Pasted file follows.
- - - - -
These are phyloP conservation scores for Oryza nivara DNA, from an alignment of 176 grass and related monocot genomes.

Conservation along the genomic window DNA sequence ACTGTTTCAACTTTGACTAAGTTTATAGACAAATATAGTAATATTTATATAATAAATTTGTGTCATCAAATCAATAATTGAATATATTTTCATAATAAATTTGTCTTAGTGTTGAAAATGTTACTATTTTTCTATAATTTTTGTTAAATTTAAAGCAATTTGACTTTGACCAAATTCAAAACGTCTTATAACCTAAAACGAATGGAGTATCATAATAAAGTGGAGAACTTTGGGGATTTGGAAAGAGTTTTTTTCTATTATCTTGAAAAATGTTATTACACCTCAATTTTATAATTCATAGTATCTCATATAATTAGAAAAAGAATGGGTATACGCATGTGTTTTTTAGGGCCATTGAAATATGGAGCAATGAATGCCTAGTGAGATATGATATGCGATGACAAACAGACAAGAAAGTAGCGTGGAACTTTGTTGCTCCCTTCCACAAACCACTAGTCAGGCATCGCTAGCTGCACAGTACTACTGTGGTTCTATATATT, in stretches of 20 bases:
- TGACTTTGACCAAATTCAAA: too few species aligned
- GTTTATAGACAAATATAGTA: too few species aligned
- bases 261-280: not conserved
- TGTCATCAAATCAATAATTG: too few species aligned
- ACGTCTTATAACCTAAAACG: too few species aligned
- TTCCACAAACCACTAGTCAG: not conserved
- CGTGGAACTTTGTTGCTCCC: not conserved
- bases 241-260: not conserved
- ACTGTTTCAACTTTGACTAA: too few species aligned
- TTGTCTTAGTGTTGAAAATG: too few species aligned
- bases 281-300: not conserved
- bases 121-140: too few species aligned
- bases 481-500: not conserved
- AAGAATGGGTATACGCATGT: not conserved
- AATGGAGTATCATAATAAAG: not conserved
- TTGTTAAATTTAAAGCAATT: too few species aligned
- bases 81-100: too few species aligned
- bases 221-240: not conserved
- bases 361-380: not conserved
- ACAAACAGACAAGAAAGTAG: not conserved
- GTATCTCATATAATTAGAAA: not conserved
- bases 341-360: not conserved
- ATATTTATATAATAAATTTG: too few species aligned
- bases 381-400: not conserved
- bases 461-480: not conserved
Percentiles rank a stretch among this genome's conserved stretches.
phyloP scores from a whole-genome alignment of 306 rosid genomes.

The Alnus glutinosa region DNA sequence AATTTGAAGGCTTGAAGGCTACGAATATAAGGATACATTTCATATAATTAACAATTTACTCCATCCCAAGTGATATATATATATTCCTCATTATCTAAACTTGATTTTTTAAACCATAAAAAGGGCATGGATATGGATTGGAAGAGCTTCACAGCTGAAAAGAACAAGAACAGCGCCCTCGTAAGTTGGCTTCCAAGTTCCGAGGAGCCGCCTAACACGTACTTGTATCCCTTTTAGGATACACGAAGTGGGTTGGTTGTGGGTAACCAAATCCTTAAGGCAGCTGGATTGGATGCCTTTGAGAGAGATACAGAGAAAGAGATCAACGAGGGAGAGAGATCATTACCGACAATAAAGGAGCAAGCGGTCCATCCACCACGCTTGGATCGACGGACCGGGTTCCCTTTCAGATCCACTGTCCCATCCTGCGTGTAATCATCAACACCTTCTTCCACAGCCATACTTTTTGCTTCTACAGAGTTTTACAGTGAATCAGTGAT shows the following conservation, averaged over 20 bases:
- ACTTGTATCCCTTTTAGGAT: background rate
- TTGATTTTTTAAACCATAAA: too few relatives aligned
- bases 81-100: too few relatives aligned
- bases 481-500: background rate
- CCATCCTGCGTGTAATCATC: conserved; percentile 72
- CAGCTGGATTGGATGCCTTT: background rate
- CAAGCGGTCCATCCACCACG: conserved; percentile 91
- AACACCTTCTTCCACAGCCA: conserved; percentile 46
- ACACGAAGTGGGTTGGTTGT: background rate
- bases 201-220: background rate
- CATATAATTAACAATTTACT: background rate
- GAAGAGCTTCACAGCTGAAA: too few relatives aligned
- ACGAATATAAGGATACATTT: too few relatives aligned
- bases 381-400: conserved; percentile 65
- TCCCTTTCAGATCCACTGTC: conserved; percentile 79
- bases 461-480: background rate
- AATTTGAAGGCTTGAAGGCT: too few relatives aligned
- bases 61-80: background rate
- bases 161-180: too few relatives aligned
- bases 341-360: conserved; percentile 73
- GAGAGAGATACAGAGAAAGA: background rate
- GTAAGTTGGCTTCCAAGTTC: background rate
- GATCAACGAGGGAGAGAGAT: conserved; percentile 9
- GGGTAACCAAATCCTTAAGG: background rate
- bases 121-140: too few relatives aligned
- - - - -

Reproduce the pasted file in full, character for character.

These are phyloP conservation scores for Oryza nivara DNA, from an alignment of 176 grass and related monocot genomes.

Conservation along the genomic window DNA sequence ACTGTTTCAACTTTGACTAAGTTTATAGACAAATATAGTAATATTTATATAATAAATTTGTGTCATCAAATCAATAATTGAATATATTTTCATAATAAATTTGTCTTAGTGTTGAAAATGTTACTATTTTTCTATAATTTTTGTTAAATTTAAAGCAATTTGACTTTGACCAAATTCAAAACGTCTTATAACCTAAAACGAATGGAGTATCATAATAAAGTGGAGAACTTTGGGGATTTGGAAAGAGTTTTTTTCTATTATCTTGAAAAATGTTATTACACCTCAATTTTATAATTCATAGTATCTCATATAATTAGAAAAAGAATGGGTATACGCATGTGTTTTTTAGGGCCATTGAAATATGGAGCAATGAATGCCTAGTGAGATATGATATGCGATGACAAACAGACAAGAAAGTAGCGTGGAACTTTGTTGCTCCCTTCCACAAACCACTAGTCAGGCATCGCTAGCTGCACAGTACTACTGTGGTTCTATATATT, in stretches of 20 bases:
- TGACTTTGACCAAATTCAAA: too few species aligned
- GTTTATAGACAAATATAGTA: too few species aligned
- bases 261-280: not conserved
- TGTCATCAAATCAATAATTG: too few species aligned
- ACGTCTTATAACCTAAAACG: too few species aligned
- TTCCACAAACCACTAGTCAG: not conserved
- CGTGGAACTTTGTTGCTCCC: not conserved
- bases 241-260: not conserved
- ACTGTTTCAACTTTGACTAA: too few species aligned
- TTGTCTTAGTGTTGAAAATG: too few species aligned
- bases 281-300: not conserved
- bases 121-140: too few species aligned
- bases 481-500: not conserved
- AAGAATGGGTATACGCATGT: not conserved
- AATGGAGTATCATAATAAAG: not conserved
- TTGTTAAATTTAAAGCAATT: too few species aligned
- bases 81-100: too few species aligned
- bases 221-240: not conserved
- bases 361-380: not conserved
- ACAAACAGACAAGAAAGTAG: not conserved
- GTATCTCATATAATTAGAAA: not conserved
- bases 341-360: not conserved
- ATATTTATATAATAAATTTG: too few species aligned
- bases 381-400: not conserved
- bases 461-480: not conserved
Percentiles rank a stretch among this genome's conserved stretches.
phyloP scores from a whole-genome alignment of 306 rosid genomes.

The Alnus glutinosa region DNA sequence AATTTGAAGGCTTGAAGGCTACGAATATAAGGATACATTTCATATAATTAACAATTTACTCCATCCCAAGTGATATATATATATTCCTCATTATCTAAACTTGATTTTTTAAACCATAAAAAGGGCATGGATATGGATTGGAAGAGCTTCACAGCTGAAAAGAACAAGAACAGCGCCCTCGTAAGTTGGCTTCCAAGTTCCGAGGAGCCGCCTAACACGTACTTGTATCCCTTTTAGGATACACGAAGTGGGTTGGTTGTGGGTAACCAAATCCTTAAGGCAGCTGGATTGGATGCCTTTGAGAGAGATACAGAGAAAGAGATCAACGAGGGAGAGAGATCATTACCGACAATAAAGGAGCAAGCGGTCCATCCACCACGCTTGGATCGACGGACCGGGTTCCCTTTCAGATCCACTGTCCCATCCTGCGTGTAATCATCAACACCTTCTTCCACAGCCATACTTTTTGCTTCTACAGAGTTTTACAGTGAATCAGTGAT shows the following conservation, averaged over 20 bases:
- ACTTGTATCCCTTTTAGGAT: background rate
- TTGATTTTTTAAACCATAAA: too few relatives aligned
- bases 81-100: too few relatives aligned
- bases 481-500: background rate
- CCATCCTGCGTGTAATCATC: conserved; percentile 72
- CAGCTGGATTGGATGCCTTT: background rate
- CAAGCGGTCCATCCACCACG: conserved; percentile 91
- AACACCTTCTTCCACAGCCA: conserved; percentile 46
- ACACGAAGTGGGTTGGTTGT: background rate
- bases 201-220: background rate
- CATATAATTAACAATTTACT: background rate
- GAAGAGCTTCACAGCTGAAA: too few relatives aligned
- ACGAATATAAGGATACATTT: too few relatives aligned
- bases 381-400: conserved; percentile 65
- TCCCTTTCAGATCCACTGTC: conserved; percentile 79
- bases 461-480: background rate
- AATTTGAAGGCTTGAAGGCT: too few relatives aligned
- bases 61-80: background rate
- bases 161-180: too few relatives aligned
- bases 341-360: conserved; percentile 73
- GAGAGAGATACAGAGAAAGA: background rate
- GTAAGTTGGCTTCCAAGTTC: background rate
- GATCAACGAGGGAGAGAGAT: conserved; percentile 9
- GGGTAACCAAATCCTTAAGG: background rate
- bases 121-140: too few relatives aligned